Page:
Types of Measures of Central Tendency
There are several different ways of computing the “average” for a set of values. These are often defined as measures of central tendency.
Review the measures of central tendency and respond to the following: Question below
- What are the three types of averages that can be used to describe a set of scores?
- What are the relative advantages and disadvantages of each measure of central tendency? Which data type is each most suited for?
- Suppose you have data on the socioeconomic indicators for members of one gang. In particular, you have information on their age, race, education, and income. Which measure of central tendency is most suited for each type of data? Why are the other measures not appropriate?
A “Begin” button will appear on the left when the applet is finished loading. This may take a minute or two depending on the speed of your internet connection and computer. Please be patient. If no begin button appears, it is probably because you do not have Java installed or Java is not enabled.
This Java applet shows how the relationship between the mean and the median and illustrates several aspects of these measures of central tendency.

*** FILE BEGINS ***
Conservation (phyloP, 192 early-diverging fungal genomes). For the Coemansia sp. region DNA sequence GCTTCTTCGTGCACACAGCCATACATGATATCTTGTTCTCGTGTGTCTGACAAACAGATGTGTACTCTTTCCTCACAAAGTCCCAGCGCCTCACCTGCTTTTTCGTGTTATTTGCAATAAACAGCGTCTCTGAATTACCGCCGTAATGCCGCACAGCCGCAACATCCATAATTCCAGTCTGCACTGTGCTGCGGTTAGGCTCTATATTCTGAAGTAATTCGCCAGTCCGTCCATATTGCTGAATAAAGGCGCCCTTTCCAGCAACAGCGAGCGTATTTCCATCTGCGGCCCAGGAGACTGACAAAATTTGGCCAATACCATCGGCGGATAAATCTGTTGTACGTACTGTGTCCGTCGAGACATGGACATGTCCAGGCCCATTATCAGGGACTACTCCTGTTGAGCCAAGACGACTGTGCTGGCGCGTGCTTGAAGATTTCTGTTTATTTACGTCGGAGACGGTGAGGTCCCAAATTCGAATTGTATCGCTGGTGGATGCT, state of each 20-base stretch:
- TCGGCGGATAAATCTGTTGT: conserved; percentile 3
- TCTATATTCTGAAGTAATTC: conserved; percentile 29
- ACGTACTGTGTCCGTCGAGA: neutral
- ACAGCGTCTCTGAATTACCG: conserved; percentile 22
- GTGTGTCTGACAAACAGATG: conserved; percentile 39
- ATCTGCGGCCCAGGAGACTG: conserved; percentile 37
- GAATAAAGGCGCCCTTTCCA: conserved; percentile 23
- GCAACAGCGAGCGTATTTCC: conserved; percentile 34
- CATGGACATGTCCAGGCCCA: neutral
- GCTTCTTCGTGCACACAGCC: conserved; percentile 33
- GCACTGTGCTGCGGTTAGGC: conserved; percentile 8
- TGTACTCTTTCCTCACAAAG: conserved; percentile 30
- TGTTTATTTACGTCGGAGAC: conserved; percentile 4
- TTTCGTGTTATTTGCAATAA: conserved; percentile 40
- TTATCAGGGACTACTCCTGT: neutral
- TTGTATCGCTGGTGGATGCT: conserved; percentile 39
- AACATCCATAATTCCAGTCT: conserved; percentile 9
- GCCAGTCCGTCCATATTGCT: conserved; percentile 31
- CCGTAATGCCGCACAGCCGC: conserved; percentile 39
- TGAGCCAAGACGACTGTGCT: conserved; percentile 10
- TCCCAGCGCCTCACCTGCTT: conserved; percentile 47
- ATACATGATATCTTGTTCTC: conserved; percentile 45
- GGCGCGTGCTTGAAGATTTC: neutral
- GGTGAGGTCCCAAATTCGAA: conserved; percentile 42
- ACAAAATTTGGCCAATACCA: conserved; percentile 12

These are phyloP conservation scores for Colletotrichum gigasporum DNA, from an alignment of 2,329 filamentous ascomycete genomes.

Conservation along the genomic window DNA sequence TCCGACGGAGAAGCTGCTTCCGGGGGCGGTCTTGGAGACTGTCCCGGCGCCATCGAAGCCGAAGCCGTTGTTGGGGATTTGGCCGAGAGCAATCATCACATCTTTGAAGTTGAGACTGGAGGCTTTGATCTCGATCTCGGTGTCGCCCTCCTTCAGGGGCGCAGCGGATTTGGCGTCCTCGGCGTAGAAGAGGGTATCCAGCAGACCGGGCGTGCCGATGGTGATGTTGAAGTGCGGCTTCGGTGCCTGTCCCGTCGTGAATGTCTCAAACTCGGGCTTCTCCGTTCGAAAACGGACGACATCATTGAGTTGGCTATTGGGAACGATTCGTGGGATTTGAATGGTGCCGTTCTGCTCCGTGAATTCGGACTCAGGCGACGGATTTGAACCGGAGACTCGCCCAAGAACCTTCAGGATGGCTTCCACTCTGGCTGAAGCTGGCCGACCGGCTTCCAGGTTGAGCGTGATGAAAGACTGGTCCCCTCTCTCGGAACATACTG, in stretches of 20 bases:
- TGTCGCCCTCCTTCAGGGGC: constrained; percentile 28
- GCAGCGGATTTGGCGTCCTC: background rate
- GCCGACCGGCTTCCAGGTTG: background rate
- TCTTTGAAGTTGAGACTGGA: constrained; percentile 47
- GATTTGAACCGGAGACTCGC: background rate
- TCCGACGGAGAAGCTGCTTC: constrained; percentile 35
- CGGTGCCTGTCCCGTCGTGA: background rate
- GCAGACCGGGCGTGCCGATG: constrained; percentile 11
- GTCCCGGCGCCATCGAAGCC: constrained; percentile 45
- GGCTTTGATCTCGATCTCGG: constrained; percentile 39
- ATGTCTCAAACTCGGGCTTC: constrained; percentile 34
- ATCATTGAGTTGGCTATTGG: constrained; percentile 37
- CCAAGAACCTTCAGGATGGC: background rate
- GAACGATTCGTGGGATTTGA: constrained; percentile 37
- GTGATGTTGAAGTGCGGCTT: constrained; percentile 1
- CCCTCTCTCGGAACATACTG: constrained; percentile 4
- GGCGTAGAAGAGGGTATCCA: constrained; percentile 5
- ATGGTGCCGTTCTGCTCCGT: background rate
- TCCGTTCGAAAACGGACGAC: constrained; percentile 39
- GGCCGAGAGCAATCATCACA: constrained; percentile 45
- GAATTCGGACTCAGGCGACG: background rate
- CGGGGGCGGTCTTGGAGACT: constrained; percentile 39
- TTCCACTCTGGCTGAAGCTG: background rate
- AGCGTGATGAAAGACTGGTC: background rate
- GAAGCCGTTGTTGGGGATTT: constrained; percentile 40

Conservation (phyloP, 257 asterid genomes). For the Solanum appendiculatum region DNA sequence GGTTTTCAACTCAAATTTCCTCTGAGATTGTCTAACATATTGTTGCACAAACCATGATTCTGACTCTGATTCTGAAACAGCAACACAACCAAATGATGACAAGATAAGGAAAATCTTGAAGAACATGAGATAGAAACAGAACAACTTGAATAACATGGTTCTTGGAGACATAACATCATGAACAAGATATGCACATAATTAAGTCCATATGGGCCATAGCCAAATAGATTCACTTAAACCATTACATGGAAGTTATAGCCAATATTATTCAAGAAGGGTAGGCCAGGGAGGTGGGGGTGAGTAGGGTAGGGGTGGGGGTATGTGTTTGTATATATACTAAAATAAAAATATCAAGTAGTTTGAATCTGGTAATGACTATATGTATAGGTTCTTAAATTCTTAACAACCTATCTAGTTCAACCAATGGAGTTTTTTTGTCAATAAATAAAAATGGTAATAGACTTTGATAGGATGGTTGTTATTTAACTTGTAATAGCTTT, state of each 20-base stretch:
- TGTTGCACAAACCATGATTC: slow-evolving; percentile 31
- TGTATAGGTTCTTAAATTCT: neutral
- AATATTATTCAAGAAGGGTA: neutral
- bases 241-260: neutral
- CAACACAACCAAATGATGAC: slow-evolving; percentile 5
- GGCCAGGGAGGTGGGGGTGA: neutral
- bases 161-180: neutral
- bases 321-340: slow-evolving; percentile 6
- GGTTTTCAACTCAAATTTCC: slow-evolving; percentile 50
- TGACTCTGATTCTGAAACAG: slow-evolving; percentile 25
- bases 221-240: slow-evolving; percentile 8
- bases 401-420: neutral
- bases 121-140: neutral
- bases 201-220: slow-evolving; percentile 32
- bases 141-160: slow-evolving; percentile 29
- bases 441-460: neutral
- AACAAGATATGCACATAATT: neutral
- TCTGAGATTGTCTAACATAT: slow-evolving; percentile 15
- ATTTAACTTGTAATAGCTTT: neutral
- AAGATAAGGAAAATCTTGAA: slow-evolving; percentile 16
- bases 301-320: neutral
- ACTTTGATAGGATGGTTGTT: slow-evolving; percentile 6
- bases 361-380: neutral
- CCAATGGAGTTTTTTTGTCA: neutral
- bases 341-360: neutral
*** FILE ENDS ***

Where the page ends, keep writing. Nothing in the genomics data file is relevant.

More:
The applet begins by showing a histogram of 9 numbers. As can be seen in the histogram, the numbers are: 3, 4, 4, 5, 5, 5, 6, 6, and 7. The mean and median of the numbers are both 5.0. The mean is shown on the histogram as a small blue line; the median is shown as a small purple line. The standard deviation is 1.15. Note that the standard deviation is calculated using N rather than N-1 since the numbers are considered to be the entire population of interest. A red line extends one sd in each direction from the mean. You can change the values of the data set by “painting” the histogram with the mouse.